“The quality of your life is determined by the focus of your attention.”
– Cheri Huber

This quote by Zen Buddhist Monk Cheri Huber is such a powerful one because it is so empowering. I consider myself a world class stewer. I can take a negative event and hold onto it, stewing about it for an eternity. Rehashing it. Getting worked up over it again and again. I’m not sure where that comes from. Maybe it’s genetic. Maybe that negative space is so familiar that it’s just a habitual patterned response. Maybe I use it as an excuse. If I get all worked up over something, I don’t have the time or energy to devote to the things that really matter, like my relationships and my yoga practice. It’s really nothing more than a distraction. Whatever the reason, I came to the realization that I don’t like being there. I also came to the realization that I have a choice. I can redirect my thoughts away from negativity to a positive place.
Now this is not an excuse to get all pollyanna. It doesn’t mean pretend things are just fine when they are not. Sometimes things suck. We need to be true to our feelings, otherwise we will find ourselves with a whole nother set of dysfunction! But how often do we dwell on things, letting them almost take on a life of their own? How often do we allow ourselves to hold on to negative thoughts much long than is useful, giving them much more mental and emotional energy than they deserve?
This shift away from negative thoughts to positive ones has been surprisingly easier than I thought it would be. Several times I woke up in the morning in a surly mood. Normally I would just go with it, being easily irritated by every little thing. I decided instead, one morning, to talk myself down from this emotional ledge, asking myself (with genuine interest) what I’m really upset about. I could come up with no good answer, so I decided to redirect my thoughts and find something to be happy about. I found quite a lot! As I redirect my thoughts’ course to a positive direction, I realize that often the negative road is nothing more than habit. The most important phrase in this paragraph is “I DECIDED”. My state of mind is wholly under my control. When I blame another circumstance or person I take responsibility and power away from myself, and place it in someone else’s hands. It’s incredibly satisfying to take it back!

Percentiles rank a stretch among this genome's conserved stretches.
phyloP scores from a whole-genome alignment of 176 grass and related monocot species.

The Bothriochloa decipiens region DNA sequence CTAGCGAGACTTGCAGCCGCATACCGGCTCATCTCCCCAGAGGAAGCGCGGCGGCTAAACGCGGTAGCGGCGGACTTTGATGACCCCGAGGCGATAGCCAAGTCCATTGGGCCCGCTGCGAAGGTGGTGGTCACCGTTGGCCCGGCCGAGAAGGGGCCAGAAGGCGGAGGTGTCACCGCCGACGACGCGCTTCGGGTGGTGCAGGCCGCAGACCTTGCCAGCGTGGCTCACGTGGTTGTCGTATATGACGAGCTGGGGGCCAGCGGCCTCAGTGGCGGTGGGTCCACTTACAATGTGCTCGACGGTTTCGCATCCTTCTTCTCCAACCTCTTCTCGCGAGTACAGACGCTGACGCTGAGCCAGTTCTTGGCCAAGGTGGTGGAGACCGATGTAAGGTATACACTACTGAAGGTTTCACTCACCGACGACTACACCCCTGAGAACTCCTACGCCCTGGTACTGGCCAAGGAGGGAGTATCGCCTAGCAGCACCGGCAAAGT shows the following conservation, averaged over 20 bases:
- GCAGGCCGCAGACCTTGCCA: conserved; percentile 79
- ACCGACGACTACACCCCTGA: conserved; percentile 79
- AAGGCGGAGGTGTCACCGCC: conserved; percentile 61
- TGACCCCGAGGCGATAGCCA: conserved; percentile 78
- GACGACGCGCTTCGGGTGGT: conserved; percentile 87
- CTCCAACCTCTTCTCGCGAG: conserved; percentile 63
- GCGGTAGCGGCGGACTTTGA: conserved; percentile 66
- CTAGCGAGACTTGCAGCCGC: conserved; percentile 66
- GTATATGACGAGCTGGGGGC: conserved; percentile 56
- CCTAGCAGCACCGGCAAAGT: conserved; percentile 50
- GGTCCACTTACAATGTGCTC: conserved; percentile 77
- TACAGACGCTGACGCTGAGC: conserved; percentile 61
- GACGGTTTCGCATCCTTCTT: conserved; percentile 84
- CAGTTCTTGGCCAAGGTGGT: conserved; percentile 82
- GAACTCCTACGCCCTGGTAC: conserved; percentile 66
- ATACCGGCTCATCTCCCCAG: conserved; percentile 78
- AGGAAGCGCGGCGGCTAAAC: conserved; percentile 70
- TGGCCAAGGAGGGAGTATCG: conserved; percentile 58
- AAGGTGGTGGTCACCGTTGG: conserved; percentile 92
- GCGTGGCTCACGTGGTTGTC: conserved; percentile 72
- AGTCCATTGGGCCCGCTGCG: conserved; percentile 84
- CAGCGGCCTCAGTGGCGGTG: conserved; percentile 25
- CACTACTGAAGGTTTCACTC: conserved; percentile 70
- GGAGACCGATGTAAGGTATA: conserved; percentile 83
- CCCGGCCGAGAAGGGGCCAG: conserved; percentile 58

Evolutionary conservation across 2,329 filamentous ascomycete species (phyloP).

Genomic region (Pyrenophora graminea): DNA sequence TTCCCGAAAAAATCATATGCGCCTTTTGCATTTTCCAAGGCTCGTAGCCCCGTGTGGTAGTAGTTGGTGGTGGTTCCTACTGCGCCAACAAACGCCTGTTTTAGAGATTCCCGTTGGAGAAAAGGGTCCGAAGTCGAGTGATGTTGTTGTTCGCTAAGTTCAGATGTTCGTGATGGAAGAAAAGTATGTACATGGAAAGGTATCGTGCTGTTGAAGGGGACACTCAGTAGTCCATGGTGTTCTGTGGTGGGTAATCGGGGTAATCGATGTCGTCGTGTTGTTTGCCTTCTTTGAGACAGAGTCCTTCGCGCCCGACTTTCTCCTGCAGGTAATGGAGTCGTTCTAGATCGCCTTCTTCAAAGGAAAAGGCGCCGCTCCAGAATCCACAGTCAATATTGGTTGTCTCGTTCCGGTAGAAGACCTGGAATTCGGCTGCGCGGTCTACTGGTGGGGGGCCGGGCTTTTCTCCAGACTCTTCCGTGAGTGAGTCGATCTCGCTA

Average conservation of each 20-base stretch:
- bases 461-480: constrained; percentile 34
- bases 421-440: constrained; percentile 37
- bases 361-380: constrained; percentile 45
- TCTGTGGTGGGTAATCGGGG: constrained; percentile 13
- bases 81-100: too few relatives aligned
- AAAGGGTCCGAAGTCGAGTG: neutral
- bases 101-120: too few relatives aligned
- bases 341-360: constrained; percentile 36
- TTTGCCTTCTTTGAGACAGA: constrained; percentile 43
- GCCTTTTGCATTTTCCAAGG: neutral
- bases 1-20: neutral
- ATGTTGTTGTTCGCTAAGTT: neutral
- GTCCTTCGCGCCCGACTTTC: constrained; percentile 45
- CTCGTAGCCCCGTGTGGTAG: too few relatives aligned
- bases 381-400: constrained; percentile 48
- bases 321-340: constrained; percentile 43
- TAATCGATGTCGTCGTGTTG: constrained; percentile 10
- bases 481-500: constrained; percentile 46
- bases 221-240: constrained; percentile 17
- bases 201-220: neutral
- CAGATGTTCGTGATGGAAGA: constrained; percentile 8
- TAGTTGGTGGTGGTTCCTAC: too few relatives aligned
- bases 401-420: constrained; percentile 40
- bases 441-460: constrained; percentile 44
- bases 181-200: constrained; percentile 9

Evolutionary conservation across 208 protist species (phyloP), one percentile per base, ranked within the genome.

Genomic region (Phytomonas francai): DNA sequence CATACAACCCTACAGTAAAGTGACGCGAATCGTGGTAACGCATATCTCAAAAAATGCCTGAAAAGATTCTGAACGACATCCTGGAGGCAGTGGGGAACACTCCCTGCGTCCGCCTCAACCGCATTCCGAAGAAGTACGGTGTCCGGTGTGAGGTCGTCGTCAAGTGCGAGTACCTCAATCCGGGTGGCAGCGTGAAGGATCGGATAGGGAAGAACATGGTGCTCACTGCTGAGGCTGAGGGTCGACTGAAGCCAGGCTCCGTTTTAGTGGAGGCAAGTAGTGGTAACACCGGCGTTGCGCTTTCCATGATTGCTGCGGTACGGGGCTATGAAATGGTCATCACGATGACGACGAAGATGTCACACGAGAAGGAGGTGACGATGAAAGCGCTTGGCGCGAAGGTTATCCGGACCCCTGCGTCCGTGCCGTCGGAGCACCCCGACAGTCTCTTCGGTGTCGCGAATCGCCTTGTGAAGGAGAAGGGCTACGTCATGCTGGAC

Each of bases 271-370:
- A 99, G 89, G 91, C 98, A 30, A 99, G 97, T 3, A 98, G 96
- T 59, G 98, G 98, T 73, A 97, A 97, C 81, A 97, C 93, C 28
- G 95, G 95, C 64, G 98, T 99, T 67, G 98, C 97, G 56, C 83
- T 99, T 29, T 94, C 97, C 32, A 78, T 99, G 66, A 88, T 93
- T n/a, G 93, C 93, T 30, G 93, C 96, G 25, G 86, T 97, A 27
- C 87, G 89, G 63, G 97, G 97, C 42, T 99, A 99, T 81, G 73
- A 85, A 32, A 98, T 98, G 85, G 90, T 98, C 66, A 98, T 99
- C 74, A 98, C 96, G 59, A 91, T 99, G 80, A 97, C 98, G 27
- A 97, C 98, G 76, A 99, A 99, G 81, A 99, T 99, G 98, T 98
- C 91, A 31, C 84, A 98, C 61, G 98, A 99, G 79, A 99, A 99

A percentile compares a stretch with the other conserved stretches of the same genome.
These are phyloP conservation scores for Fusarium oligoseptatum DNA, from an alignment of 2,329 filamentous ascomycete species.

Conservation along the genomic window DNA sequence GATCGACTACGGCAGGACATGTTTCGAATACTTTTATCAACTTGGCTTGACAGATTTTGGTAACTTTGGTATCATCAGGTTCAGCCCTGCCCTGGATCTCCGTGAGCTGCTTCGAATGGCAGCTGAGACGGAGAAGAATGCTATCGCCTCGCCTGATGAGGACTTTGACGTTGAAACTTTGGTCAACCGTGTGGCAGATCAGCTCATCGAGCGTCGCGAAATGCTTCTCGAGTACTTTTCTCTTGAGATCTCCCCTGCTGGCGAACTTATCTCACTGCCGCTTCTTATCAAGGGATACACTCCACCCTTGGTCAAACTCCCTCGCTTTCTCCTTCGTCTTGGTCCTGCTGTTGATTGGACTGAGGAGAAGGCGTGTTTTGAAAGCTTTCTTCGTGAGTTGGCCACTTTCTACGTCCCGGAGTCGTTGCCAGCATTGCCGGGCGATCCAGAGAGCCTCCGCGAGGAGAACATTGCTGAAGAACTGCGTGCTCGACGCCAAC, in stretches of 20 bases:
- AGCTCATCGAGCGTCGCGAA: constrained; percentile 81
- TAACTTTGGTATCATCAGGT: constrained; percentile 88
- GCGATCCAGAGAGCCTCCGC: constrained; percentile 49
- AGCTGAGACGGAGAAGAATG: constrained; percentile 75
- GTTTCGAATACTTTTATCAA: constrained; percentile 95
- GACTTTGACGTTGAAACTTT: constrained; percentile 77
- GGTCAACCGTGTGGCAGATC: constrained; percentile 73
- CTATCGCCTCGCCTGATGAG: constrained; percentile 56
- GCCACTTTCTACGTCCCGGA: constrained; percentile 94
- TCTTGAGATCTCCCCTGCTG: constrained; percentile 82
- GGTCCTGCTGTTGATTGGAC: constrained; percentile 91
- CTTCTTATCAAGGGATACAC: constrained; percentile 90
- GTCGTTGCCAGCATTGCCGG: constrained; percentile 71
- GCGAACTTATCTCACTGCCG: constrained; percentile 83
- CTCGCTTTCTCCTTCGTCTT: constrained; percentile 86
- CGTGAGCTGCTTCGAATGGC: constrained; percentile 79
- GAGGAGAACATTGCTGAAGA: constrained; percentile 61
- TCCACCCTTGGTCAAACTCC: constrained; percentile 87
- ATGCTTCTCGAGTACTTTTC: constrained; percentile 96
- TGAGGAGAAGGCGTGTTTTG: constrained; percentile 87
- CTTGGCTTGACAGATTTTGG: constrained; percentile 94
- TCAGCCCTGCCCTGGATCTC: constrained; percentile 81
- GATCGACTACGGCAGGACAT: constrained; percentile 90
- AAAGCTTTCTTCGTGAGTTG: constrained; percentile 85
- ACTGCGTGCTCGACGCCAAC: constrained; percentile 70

Last week I was in the presence of several people who modeled this approach for me in the most beautiful way. I took a trip to Virginia for my nephew’s wedding. Unfortunately, so did Hurricane Joaquin! Instead of stewing about it and going all bridezilla, my now niece-in-law, along with my nephew, the wedding party, and parents chose to focus on what really mattered. The celebration of these two wonderful people who found each other, love each other, and chose to spend their lives together. It was a wet, windy and joyful couple of days. Thanks Chelsea Greene Moore and David Moore. Happy Days!

Share →

Leave a Reply

Your email address will not be published. Required fields are marked *